The same goes for Natasha Crum. She lives across the street, but drives her daughter to Hoover for safety reasons. It takes the Palo Alto mom 10 minutes to make the short drive.
For many parents, the Charleston-Arastradero Corridor Project has not helped ease the traffic congestion at the East Charleston Road campus during drop-off and pick-up times, as the project was supposed to. While some parents say the heavy morning and afternoon traffic has remained the same and others say it has gotten worse, many agree that it at least has not gotten better.
"It slows down the process in the morning," said Borie, whose husband takes the couple's other child to Terman Middle School on most days. "I try to arrive at 7:45 or I get caught in the traffic."
The Charleston-Arastradero corridor spans 2.3 miles through residential and commercial areas and passes by 11 schools. The $1.1 million corridor project aims to ease traffic congestion, improve bicycle-lane access and pedestrian safety and encourage people to use alternative transportation.
The first phase of the project, which has been in place since the beginning of this school year, includes pavement striping and resurfacing along Charleston Road from Fabian Way to El Camino Real, traffic-signal improvements and modifications to the entrance to Gunn High School.
The city has also reduced the number of lanes in front of Hoover Elementary School from four to two, created a right turn lane for westbound cars turning into the school's entrance, as well as new pedestrian and bike crosswalks on Charleston Road at Mumford Place and Wright Avenue.
While he says traffic is slower, Hoover parent Sifuei Ku said he is glad there is a new bike lane on East Charleston.
"I used to bike to work," he said, dropping his student off at school Monday morning.
The traffic situation at Hoover is complicated by the existing one-way in and one-way out set up for drivers coming to the school. Only westbound cars can enter the site. Those heading eastbound have to drive past the school and make a U-turn at Nelson Drive to return to the school.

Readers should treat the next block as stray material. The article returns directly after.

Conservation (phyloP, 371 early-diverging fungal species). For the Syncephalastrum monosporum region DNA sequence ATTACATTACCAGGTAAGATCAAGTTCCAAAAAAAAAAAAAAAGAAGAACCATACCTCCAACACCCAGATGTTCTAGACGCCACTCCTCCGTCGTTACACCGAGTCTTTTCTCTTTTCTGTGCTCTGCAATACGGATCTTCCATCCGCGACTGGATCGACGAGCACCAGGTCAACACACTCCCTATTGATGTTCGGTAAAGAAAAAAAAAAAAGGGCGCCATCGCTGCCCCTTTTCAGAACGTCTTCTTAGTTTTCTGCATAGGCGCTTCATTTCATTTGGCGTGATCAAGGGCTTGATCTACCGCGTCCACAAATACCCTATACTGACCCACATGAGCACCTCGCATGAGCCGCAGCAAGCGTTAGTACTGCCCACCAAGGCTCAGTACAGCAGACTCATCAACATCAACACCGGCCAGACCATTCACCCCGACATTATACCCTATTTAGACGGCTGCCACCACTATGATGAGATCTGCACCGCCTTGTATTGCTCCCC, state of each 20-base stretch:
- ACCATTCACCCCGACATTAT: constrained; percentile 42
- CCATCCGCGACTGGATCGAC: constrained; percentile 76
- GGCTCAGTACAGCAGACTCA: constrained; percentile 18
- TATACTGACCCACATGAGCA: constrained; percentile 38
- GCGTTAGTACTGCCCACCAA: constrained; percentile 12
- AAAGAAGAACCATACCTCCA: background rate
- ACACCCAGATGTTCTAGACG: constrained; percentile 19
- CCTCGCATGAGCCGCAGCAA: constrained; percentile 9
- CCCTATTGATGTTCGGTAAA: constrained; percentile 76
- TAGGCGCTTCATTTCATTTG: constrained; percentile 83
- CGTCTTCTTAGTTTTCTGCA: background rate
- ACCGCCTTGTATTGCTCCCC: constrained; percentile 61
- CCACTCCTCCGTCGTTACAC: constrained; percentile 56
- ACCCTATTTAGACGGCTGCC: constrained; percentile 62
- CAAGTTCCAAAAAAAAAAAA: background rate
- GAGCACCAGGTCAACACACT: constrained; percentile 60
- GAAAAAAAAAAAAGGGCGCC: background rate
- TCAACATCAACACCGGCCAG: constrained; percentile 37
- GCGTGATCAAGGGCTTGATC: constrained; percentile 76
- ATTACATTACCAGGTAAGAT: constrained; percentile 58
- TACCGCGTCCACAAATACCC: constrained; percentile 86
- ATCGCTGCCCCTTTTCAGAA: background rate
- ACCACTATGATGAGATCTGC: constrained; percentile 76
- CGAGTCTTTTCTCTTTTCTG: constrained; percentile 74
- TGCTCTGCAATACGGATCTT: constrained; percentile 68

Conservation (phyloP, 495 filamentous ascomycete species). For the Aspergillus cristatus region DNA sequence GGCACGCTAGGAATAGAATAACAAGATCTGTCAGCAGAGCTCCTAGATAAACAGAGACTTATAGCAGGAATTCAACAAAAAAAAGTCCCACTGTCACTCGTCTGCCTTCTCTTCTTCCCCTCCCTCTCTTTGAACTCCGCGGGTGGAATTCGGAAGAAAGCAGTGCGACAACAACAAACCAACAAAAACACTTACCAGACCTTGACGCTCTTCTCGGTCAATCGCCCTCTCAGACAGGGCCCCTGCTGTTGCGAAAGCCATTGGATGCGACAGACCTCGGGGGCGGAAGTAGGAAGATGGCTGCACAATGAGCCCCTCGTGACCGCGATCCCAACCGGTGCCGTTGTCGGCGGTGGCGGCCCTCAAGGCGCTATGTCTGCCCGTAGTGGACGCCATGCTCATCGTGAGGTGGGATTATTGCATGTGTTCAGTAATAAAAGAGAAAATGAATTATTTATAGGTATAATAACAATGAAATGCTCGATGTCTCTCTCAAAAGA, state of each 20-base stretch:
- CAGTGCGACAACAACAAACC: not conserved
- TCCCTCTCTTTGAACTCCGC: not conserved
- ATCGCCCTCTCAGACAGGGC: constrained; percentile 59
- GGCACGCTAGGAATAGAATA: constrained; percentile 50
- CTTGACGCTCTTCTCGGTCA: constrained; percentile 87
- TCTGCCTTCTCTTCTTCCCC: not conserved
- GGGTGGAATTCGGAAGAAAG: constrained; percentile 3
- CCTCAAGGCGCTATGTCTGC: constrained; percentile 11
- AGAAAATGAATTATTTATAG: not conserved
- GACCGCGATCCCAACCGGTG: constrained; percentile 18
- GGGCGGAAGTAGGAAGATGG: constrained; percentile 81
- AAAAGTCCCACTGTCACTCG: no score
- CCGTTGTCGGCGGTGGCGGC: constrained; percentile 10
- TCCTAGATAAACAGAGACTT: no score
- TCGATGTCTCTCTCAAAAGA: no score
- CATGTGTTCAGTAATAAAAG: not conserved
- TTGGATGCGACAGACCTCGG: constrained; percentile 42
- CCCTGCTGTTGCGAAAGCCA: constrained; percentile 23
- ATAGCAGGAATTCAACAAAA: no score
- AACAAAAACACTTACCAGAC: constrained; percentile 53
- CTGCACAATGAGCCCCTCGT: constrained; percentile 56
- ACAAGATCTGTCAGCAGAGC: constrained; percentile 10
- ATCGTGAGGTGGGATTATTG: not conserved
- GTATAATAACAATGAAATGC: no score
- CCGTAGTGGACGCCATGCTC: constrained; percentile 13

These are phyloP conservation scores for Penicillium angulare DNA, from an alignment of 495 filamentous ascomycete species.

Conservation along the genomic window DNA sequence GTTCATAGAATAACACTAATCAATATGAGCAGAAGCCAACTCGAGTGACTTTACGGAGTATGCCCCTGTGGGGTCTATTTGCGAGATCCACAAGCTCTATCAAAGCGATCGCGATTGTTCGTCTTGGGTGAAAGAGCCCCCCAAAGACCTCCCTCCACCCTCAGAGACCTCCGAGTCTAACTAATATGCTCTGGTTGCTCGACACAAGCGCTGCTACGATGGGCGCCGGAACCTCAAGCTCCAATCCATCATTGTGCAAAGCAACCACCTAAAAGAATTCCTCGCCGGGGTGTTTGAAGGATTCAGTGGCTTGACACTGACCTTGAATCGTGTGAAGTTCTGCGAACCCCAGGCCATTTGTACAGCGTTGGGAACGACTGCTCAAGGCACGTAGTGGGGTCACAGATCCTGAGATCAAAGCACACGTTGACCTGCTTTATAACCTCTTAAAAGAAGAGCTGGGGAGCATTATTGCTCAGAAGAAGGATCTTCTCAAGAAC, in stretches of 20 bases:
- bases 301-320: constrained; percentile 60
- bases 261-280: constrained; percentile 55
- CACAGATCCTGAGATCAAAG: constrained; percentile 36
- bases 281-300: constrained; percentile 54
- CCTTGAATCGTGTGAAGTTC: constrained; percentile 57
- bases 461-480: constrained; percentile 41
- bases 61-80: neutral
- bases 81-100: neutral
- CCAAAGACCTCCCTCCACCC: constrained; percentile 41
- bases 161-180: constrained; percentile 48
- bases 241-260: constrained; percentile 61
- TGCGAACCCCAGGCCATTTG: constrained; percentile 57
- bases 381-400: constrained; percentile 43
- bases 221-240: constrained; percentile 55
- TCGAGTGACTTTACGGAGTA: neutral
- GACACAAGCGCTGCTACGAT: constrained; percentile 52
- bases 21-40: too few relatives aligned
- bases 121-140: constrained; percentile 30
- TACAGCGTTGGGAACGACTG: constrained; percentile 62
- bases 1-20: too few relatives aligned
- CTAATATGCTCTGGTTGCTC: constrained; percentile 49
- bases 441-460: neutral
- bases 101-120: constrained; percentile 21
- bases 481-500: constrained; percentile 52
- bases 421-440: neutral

"There is not enough room to comfortably make the U-turn, and more important, it is not safe since . . . it will block the view of oncoming traffic," wrote one Hoover parent to the city.
When exiting Hoover, cars can only turn right onto East Charleston Road and head westbound.
"It's horrible that we can only make a right. That holds up traffic," Crum said on a rainy morning this week.
The city has been collecting feedback to help assess the effectiveness of its traffic-slowing methods on the whole stretch of road. About 40 percent of the comments have so far been critical of the project, while 30 percent liked the changes.
"I walk or bike with my children back and forth to school every day, and our school route has become vastly safer now that cars are driving closer to the posted 25 mph speed limit," wrote Sonya Bradski.
Another neighbor thought the changes were working already.
"I have definitely noticed less speeding -- a definite indication of traffic calming, which was the main purpose of the project," wrote Betty Lum, who lives off Arastradero Road.
Others weren't so happy with the project, saying it has negative and potentially dangerous ramifications for cars and pedestrians in the neighborhood.
"It takes me twice as long to get places. Especially bad are traffic jams during the rush hour," wrote Leo Volpe.
Igor Malik has been working as a crossing guard at Hoover for about three years. He avoids the morning traffic by parking at nearby Mitchell Park and walking to the school.
"There's more than enough parking for the whole Hoover population there," he said. "I would say about 15 to 20 percent of the parents are doing that, but the rest choose to put up with the traffic everyday.
"When I used to drive here, I would get so annoyed I just stopped doing it," he added.
Another Hoover parent, Judy Cheng, offered this suggestion: "Leave earlier."